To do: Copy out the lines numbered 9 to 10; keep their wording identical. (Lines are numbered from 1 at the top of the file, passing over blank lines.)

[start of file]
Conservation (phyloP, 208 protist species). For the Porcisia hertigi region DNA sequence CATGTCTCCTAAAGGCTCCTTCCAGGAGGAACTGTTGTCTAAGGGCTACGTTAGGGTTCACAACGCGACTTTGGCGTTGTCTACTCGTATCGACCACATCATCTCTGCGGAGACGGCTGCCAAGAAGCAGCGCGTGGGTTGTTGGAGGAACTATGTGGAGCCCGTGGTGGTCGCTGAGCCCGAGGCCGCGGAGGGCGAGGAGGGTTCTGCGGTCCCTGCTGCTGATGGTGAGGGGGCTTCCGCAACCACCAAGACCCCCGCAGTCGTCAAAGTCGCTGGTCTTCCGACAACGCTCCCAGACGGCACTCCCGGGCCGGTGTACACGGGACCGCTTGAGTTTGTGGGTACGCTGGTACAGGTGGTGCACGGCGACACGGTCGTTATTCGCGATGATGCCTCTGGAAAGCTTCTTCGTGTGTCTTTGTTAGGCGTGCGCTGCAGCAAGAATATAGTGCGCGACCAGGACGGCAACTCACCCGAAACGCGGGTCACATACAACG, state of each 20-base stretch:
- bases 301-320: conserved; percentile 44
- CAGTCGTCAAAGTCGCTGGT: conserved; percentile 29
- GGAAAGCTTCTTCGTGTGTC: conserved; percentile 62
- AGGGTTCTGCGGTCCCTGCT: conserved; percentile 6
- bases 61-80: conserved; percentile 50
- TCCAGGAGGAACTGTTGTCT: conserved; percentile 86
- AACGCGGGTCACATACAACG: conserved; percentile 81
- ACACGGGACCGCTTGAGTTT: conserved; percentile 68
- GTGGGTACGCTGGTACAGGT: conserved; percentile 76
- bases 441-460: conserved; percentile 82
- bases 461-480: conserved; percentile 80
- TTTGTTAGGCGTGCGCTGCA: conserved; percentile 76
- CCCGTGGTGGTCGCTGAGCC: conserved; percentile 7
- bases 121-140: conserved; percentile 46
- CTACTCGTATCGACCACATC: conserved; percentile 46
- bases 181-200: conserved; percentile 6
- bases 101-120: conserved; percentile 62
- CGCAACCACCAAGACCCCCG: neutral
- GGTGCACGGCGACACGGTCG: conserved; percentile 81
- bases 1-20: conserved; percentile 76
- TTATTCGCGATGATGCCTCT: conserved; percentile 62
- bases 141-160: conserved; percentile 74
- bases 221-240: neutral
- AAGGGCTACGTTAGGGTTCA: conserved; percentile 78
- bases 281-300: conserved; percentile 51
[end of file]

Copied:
- ACACGGGACCGCTTGAGTTT: conserved; percentile 68
- GTGGGTACGCTGGTACAGGT: conserved; percentile 76